Review: FIFA 21 – PSX-Sense

Review: FIFA 21 – The sincerest optimist must nevertheless state that this sports year has been quite disastrous so far. The (paid) football in the Netherlands has also been hit hard by the corona pandemic and we are now back to square one and at the moment we can only follow our favorite football clubs from behind our TV screens. Hopefully there will be more life in the brewery with the release of FIFA 21, where fortunately the (virtual) public can still take a seat in the stands. Will EA be able to cheer us up again this year with a fresh presentation of our much-loved football sport? You can read in this review what kind of match FIFA delivers this year.

Familiar, but watch out for the attackers

From the beginning, our recently gained (via previews) experience is immediately confirmed. In terms of gameplay, FIFA 21 is noticeably in line with its predecessor. On the field, this is translated into a slightly higher game speed. In practice, for example, players should react even smarter and more dynamically to what is happening around them. In combination with an inventive dribbling system, players can keep the ball even better while shielding it. After having played quite a few matches, experience teaches us that attackers benefit the most from this. It seems that the attackers were used in particular to give them the benefit of the doubt over the defenders. They sometimes fall short and do not always respond adequately to everything that is going on around them.

This is all too simple in our opinion, with just a few passes the forwards are already reached. Defenders sometimes want to sublime run close to a running line and intercept the ball, but they often let themselves be fooled too easily in various situations, as indicated. It may sound a bit strange, but this often results in a rain of opportunities and goals in every match. In reality, football is not always about putting attacks on the mat as smoothly as possible. Now and then it has its charm to play matches where you really have to knit with the ball until you weigh an ounce to achieve a decent attack.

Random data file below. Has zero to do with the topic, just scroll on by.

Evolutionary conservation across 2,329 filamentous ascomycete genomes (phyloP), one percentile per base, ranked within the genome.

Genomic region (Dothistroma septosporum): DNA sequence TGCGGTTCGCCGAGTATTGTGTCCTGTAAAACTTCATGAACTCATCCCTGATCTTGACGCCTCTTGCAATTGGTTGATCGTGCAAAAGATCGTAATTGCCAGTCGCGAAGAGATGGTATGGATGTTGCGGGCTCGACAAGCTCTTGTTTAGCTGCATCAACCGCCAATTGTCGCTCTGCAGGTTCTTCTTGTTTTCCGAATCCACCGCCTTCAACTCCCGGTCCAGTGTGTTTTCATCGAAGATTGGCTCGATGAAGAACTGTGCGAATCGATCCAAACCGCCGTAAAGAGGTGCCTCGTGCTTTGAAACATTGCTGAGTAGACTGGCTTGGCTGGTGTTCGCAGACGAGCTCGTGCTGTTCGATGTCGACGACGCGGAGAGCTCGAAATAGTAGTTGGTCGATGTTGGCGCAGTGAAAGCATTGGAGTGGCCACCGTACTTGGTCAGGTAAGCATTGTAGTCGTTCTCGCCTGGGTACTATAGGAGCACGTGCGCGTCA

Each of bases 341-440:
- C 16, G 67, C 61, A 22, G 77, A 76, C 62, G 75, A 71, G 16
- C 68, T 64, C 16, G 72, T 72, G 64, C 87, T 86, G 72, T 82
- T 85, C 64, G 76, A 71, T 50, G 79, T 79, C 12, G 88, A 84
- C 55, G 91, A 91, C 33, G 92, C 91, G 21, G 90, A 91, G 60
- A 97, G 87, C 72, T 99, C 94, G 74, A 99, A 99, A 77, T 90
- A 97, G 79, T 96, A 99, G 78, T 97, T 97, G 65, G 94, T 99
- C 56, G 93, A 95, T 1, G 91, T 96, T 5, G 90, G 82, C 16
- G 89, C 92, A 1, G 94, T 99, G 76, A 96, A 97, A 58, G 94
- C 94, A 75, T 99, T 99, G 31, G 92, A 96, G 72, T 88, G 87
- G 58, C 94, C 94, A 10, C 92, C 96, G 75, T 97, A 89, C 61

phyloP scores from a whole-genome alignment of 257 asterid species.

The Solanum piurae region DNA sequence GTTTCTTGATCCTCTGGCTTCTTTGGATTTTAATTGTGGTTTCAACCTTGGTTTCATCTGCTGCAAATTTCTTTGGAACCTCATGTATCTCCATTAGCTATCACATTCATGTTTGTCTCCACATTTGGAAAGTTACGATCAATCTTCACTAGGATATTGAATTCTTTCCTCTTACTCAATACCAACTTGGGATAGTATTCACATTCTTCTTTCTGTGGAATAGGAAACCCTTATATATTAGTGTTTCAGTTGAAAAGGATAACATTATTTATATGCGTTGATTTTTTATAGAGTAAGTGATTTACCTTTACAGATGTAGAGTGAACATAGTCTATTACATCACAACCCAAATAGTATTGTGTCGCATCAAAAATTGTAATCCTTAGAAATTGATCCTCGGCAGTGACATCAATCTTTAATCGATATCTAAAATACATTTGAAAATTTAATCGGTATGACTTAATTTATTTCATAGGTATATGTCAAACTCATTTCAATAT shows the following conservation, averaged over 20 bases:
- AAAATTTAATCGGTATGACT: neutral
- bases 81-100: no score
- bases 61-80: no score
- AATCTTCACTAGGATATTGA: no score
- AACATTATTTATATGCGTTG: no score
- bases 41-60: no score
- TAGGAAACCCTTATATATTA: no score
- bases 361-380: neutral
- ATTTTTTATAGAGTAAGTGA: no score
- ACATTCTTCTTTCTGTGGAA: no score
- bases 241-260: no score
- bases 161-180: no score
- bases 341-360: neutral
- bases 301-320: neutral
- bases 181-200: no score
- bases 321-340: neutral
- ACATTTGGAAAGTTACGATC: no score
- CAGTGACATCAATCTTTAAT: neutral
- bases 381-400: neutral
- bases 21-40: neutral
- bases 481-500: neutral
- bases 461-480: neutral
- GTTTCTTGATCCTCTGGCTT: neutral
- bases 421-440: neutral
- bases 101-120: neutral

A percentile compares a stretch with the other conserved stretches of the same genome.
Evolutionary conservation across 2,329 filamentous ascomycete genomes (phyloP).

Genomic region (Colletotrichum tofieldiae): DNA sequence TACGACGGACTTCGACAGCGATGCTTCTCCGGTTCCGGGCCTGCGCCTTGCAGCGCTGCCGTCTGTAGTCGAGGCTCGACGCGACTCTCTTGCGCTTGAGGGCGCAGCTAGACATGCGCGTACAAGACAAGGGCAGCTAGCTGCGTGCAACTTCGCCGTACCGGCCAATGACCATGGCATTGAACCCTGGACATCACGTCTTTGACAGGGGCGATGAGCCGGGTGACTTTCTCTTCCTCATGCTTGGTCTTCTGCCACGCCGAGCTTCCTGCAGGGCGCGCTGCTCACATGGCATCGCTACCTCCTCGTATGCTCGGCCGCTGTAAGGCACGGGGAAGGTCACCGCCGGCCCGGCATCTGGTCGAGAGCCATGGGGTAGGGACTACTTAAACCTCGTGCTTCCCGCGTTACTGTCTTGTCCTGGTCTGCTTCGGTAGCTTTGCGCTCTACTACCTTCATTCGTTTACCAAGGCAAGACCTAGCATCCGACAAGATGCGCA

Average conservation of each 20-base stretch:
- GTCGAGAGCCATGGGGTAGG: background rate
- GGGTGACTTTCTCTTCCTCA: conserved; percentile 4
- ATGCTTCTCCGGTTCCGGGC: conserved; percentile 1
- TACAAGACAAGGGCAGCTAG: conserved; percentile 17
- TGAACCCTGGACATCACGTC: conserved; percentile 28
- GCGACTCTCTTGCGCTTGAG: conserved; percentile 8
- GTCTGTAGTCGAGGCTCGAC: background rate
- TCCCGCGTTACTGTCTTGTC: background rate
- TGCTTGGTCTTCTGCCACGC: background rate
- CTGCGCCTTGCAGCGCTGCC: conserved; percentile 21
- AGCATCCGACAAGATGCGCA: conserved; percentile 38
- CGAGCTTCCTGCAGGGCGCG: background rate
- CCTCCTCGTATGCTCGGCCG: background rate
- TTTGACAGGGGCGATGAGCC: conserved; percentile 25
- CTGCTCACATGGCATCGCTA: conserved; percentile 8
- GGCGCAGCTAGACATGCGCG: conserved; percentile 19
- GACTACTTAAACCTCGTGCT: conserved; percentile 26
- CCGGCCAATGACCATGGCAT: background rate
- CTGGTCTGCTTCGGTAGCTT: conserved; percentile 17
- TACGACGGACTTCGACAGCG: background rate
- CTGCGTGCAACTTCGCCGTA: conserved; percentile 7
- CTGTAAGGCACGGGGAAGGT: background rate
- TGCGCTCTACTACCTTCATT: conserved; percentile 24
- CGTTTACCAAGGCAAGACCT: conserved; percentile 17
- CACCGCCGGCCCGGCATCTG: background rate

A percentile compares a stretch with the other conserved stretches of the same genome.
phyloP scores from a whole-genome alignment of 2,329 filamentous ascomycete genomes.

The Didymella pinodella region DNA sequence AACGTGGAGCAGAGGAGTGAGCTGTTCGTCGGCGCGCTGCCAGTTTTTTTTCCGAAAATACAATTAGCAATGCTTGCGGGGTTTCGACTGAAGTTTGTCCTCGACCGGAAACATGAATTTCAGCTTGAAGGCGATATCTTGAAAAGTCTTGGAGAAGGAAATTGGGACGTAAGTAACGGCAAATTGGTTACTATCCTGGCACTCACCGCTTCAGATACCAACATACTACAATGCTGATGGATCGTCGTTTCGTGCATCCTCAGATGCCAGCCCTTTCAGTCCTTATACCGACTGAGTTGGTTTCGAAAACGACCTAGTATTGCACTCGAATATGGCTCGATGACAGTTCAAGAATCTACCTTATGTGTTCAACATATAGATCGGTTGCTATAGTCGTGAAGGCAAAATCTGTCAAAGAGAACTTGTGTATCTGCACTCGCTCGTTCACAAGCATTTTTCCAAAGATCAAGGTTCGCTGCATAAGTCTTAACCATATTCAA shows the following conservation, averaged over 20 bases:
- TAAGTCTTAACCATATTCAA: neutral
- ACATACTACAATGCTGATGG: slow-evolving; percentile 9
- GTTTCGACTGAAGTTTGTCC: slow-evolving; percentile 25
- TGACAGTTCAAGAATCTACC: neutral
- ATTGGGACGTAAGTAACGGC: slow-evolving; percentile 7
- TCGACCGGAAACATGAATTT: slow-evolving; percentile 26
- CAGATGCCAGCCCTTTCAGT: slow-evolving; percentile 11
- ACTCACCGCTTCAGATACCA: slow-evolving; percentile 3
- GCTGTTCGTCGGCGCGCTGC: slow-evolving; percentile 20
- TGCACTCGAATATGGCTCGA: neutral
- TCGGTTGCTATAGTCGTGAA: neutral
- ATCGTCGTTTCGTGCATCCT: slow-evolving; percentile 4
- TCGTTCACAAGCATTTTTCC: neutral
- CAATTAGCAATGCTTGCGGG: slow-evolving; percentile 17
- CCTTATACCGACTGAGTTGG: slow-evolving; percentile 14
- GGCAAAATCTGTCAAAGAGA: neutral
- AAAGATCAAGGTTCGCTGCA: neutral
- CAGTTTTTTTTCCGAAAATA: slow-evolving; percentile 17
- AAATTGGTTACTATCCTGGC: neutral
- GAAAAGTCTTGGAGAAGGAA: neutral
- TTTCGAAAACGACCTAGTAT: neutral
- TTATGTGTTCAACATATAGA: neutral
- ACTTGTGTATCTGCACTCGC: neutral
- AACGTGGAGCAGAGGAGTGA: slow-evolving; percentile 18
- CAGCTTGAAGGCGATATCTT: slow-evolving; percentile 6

That was already noticeable last year and it is no different now. Actually, we built on that basis by making only a few brief adjustments to the gameplay. It therefore feels too easy to pass on major innovations to the players who now only know better ball handling and can perform more tricks, so that they can also dribble smarter. For us that is now the well-known annual cost and as indicated it even slightly disturbs the balance, because attackers seem to be able to deal with this better. Which automatically provides more spectacle, which is not necessarily a good thing within the framework of authenticity.

The result is that the tactical aspect fades into the background and because it seldom predominates, it now really feels like a lack in the full picture of an authentic playing experience. A growing annoyance with FIFA is that players still react the same to situations on the field as in the previous parts. At the very least, the range of throw-away gestures and other interactions you see the players doing could have been updated. Annoyances also include the public; you are still stirred up by them, but it is now clear that it really needs a new coat of paint. You see a lot of the same figures sitting in the stands, which makes it smell very like simple cutting and pasting work. This makes it look a bit dated in 2020, hopefully the next-gen version will offer a solution.

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Career mode takes steps